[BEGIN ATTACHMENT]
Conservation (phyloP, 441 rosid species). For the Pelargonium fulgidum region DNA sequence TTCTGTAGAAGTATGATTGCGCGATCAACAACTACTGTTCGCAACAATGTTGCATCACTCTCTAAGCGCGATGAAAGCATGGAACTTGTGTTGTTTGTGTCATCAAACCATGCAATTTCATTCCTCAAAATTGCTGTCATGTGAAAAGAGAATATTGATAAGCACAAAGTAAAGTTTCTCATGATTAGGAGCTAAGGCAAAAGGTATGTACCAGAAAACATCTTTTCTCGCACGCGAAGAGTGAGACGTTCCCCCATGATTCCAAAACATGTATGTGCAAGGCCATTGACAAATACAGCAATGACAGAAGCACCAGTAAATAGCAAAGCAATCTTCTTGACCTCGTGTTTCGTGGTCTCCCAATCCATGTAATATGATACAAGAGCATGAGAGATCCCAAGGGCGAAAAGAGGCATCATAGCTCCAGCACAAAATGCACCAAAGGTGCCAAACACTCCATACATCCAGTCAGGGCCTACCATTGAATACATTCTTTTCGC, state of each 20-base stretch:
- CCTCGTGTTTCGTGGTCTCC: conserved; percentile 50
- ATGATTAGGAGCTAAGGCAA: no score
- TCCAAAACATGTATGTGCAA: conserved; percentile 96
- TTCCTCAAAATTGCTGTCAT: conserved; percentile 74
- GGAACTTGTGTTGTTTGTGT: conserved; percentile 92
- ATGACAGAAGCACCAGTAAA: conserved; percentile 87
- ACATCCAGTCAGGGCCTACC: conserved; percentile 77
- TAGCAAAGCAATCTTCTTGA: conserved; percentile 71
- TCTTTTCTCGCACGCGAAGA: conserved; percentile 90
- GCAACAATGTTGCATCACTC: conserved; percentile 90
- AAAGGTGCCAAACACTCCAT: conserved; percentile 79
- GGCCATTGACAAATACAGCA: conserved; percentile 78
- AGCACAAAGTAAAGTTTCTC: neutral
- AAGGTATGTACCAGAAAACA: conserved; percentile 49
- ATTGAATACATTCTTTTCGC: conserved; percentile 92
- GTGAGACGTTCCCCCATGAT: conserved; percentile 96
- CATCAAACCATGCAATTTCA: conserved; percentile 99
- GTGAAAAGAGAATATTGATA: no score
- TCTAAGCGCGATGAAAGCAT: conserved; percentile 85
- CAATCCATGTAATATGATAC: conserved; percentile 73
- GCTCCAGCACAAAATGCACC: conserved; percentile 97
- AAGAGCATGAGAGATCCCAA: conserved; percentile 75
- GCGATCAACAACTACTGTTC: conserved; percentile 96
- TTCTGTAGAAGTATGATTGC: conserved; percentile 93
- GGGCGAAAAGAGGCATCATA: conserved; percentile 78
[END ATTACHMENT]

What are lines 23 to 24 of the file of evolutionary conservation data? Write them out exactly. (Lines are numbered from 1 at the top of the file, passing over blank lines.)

- AAGAGCATGAGAGATCCCAA: conserved; percentile 75
- GCGATCAACAACTACTGTTC: conserved; percentile 96